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If $U\subset\mathbb R$ is open, $x\in U$, then $$I_x = (\inf\{a:(a,x]\subset U\},\sup\{b:[x,b)\subset U\}) \in U$$

My work (1):

Let $a_x = \inf\{a:(a,x]\subset U\}$ and $b_x = \sup\{b:[x,b)\subset U\}$. Let $y\in I_x$, so $a_x<y<b_x$. If $y=x$, we are done, so let $y\neq x$. Assume $y < x$. In this case, $x > y > a_x$ proves useful. Now if $a_x \in \{a:(a,x]\subset U\}$ then $(a_x,x] \subset U$ and so $y\in U$. What happens if $a_x \notin \{a:(a,x]\subset U\}$?

Similarly, assume $x<y$. We have $x<y<b_x$. If $b_x\in\{b:[x,b)\subset U\}$ then $[x,b_x)\subset U$ and $y\in U$. What happens if $b_x\notin\{b:[x,b)\subset U\}$?

My work (2):

Let $a_x = \inf\{a:(a,x]\subset U\}$ and $b_x = \sup\{b:[x,b)\subset U\}$. Let $y\in I_x$, so $a_x<y<b_x$. If $y=x$, we are done, so let $y\neq x$. Assume $y < x$. In this case, $x > y > a_x$ proves useful. There exists some $a$ such that $a_x<a<y<x$ such that $a\in \{a:(a,x]\subset U\}$. This is because if such an $a$ doesn't exist, then $y$ will be a lower bound for $\{a:(a,x]\subset U\}$, which contradicts the fact that $a_x$ is its infimum. Now $(a,x]\subset U \implies y\in U$.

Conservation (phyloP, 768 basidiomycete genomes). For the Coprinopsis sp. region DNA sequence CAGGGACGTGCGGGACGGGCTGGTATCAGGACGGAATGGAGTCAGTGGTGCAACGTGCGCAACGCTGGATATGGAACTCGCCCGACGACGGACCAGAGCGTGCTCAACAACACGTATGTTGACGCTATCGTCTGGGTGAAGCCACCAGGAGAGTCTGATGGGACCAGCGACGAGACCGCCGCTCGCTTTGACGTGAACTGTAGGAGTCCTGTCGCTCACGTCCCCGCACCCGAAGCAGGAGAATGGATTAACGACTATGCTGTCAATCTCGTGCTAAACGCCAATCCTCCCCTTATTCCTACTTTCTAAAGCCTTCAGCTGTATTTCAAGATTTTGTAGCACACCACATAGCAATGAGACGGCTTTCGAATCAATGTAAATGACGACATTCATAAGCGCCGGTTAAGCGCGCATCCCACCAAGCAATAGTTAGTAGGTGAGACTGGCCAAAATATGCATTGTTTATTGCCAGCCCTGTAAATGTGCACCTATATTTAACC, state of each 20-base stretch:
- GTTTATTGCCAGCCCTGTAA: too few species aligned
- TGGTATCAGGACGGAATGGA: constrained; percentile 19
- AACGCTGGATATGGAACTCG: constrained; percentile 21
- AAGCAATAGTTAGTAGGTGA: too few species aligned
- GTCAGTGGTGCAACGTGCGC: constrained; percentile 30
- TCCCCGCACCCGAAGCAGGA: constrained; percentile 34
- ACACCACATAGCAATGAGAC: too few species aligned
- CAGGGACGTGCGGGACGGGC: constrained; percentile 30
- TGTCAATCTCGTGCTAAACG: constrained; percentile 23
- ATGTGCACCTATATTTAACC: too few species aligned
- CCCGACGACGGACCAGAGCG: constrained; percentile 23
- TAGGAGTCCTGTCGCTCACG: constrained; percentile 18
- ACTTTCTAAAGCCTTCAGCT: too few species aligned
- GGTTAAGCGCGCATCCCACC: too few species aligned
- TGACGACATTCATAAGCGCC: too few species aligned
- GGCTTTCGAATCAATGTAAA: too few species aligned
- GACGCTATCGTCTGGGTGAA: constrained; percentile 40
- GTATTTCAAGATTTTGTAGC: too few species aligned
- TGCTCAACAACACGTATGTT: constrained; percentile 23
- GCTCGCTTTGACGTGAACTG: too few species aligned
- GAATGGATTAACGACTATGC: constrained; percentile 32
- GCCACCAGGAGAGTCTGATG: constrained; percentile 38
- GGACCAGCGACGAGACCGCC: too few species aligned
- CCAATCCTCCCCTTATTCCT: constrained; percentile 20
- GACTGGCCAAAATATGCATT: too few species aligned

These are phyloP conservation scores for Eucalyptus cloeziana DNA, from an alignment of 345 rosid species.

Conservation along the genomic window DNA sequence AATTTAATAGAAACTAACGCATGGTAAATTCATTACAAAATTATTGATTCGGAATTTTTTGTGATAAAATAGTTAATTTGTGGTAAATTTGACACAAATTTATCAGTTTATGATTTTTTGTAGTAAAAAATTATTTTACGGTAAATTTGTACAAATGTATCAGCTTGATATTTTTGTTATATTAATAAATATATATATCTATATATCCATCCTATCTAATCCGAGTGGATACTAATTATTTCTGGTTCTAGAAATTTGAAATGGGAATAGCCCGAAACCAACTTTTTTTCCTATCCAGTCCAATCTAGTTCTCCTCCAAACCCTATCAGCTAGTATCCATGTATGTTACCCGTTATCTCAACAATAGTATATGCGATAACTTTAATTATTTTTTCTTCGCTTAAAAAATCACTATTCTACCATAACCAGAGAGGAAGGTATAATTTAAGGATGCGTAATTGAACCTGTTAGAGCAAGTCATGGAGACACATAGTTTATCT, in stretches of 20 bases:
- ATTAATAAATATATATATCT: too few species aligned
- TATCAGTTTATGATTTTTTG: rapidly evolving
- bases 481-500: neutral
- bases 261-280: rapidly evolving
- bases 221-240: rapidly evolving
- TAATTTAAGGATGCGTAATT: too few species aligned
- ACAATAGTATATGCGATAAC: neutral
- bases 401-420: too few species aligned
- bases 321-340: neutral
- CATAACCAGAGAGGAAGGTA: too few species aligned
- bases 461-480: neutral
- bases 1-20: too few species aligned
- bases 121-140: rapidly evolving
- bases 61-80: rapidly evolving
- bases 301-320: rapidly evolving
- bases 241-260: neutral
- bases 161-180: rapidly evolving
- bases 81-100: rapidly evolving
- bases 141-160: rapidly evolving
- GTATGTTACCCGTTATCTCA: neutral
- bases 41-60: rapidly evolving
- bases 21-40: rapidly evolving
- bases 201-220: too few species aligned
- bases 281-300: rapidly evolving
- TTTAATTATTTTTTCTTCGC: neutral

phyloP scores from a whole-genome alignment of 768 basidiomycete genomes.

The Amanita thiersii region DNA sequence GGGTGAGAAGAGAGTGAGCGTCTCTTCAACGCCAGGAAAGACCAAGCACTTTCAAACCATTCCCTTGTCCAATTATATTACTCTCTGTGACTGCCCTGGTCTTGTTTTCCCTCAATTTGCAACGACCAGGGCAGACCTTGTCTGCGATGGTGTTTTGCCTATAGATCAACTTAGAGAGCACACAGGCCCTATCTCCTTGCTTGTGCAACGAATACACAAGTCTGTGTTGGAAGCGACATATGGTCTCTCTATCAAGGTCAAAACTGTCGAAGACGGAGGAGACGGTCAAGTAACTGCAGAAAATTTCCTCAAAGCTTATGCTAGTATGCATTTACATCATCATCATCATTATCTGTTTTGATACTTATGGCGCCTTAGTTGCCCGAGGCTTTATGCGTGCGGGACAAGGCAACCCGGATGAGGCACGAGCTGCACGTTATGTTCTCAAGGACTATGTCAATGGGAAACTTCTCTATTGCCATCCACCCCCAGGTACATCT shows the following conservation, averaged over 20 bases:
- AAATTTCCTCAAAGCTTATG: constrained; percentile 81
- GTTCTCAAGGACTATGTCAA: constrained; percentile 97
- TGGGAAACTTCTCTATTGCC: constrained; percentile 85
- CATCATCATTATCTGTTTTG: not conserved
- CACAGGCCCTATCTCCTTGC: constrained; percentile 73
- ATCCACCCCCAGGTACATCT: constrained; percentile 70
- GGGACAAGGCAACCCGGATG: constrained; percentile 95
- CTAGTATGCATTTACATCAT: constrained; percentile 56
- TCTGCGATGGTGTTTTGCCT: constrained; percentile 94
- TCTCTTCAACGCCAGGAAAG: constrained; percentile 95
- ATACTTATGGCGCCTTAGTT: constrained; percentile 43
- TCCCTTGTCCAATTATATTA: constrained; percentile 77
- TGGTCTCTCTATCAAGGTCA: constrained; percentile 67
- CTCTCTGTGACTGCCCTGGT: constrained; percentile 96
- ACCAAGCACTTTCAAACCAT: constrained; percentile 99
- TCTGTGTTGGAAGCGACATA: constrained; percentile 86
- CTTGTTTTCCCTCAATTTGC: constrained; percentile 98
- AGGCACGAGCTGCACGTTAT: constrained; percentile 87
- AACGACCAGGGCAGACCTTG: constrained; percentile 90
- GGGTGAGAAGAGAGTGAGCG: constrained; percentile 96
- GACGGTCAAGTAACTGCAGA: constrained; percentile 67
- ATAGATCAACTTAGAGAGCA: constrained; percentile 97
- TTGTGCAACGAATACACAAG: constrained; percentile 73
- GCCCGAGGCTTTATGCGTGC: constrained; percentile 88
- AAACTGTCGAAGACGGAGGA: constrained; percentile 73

Similarly for the case $x<y$.

While (2) seems fine, I am unable to complete my thoughts in (1).

Thank you.

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Pick your favorite $x \in U$. Since we know that open sets in $\mathbb{R}$ are a countable union of disjoin open intervals, this $x$ must fall in some interval $(m,n)$. Remains to show that $inf\{...\} = m$. Let $\epsilon>0$. Suppose $inf\{...\} = m - \epsilon$, then contradiction because that means $m\in U$. Suppose $inf\{...\} = m + \epsilon$, then contradiction because there exists an interval starting from $m+\epsilon/2$ that is the candidate for being the inf. Therefore, $inf\{...\} = m$ and a symmetric argument shows $sup\{...\} = n$. And clearly, $(m,n)\subset U$.

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  • $\begingroup$ I think you have misunderstood. What is your choice of $x\in U$ used for constructing $I_x$? Your argument seems incorrect. $\endgroup$ – epsilon-emperor Feb 2 at 4:31
  • $\begingroup$ ah, i misread. my bad $\endgroup$ – Scott Hahn Feb 2 at 4:32
  • $\begingroup$ updated my answer $\endgroup$ – Scott Hahn Feb 2 at 4:43

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